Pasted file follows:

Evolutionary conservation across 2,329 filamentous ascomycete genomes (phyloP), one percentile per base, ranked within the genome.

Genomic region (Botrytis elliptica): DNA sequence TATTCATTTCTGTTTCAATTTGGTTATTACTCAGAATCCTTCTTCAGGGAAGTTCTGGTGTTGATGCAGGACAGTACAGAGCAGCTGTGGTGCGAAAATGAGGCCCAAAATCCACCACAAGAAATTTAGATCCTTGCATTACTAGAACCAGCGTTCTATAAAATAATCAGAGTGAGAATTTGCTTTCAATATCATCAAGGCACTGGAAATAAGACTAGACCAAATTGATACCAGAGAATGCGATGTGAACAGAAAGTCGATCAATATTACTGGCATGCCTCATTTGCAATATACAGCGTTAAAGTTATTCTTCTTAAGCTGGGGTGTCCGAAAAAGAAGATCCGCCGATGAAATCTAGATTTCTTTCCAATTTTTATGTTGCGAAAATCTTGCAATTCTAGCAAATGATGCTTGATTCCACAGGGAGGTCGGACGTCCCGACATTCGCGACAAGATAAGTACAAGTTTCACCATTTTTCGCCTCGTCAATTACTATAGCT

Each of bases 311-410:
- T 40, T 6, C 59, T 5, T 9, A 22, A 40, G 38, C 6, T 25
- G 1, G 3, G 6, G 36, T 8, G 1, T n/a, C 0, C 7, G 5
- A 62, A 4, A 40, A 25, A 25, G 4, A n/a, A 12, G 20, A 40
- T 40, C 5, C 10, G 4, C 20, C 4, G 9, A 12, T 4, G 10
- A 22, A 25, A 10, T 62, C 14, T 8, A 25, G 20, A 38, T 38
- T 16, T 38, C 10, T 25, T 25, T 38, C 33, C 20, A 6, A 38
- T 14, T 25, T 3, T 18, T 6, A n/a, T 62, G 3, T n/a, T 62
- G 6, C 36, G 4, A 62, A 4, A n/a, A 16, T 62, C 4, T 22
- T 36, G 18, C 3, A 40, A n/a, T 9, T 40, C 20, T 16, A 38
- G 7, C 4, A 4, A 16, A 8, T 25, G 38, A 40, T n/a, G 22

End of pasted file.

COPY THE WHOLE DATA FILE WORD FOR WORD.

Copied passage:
Evolutionary conservation across 2,329 filamentous ascomycete genomes (phyloP), one percentile per base, ranked within the genome.

Genomic region (Botrytis elliptica): DNA sequence TATTCATTTCTGTTTCAATTTGGTTATTACTCAGAATCCTTCTTCAGGGAAGTTCTGGTGTTGATGCAGGACAGTACAGAGCAGCTGTGGTGCGAAAATGAGGCCCAAAATCCACCACAAGAAATTTAGATCCTTGCATTACTAGAACCAGCGTTCTATAAAATAATCAGAGTGAGAATTTGCTTTCAATATCATCAAGGCACTGGAAATAAGACTAGACCAAATTGATACCAGAGAATGCGATGTGAACAGAAAGTCGATCAATATTACTGGCATGCCTCATTTGCAATATACAGCGTTAAAGTTATTCTTCTTAAGCTGGGGTGTCCGAAAAAGAAGATCCGCCGATGAAATCTAGATTTCTTTCCAATTTTTATGTTGCGAAAATCTTGCAATTCTAGCAAATGATGCTTGATTCCACAGGGAGGTCGGACGTCCCGACATTCGCGACAAGATAAGTACAAGTTTCACCATTTTTCGCCTCGTCAATTACTATAGCT

Each of bases 311-410:
- T 40, T 6, C 59, T 5, T 9, A 22, A 40, G 38, C 6, T 25
- G 1, G 3, G 6, G 36, T 8, G 1, T n/a, C 0, C 7, G 5
- A 62, A 4, A 40, A 25, A 25, G 4, A n/a, A 12, G 20, A 40
- T 40, C 5, C 10, G 4, C 20, C 4, G 9, A 12, T 4, G 10
- A 22, A 25, A 10, T 62, C 14, T 8, A 25, G 20, A 38, T 38
- T 16, T 38, C 10, T 25, T 25, T 38, C 33, C 20, A 6, A 38
- T 14, T 25, T 3, T 18, T 6, A n/a, T 62, G 3, T n/a, T 62
- G 6, C 36, G 4, A 62, A 4, A n/a, A 16, T 62, C 4, T 22
- T 36, G 18, C 3, A 40, A n/a, T 9, T 40, C 20, T 16, A 38
- G 7, C 4, A 4, A 16, A 8, T 25, G 38, A 40, T n/a, G 22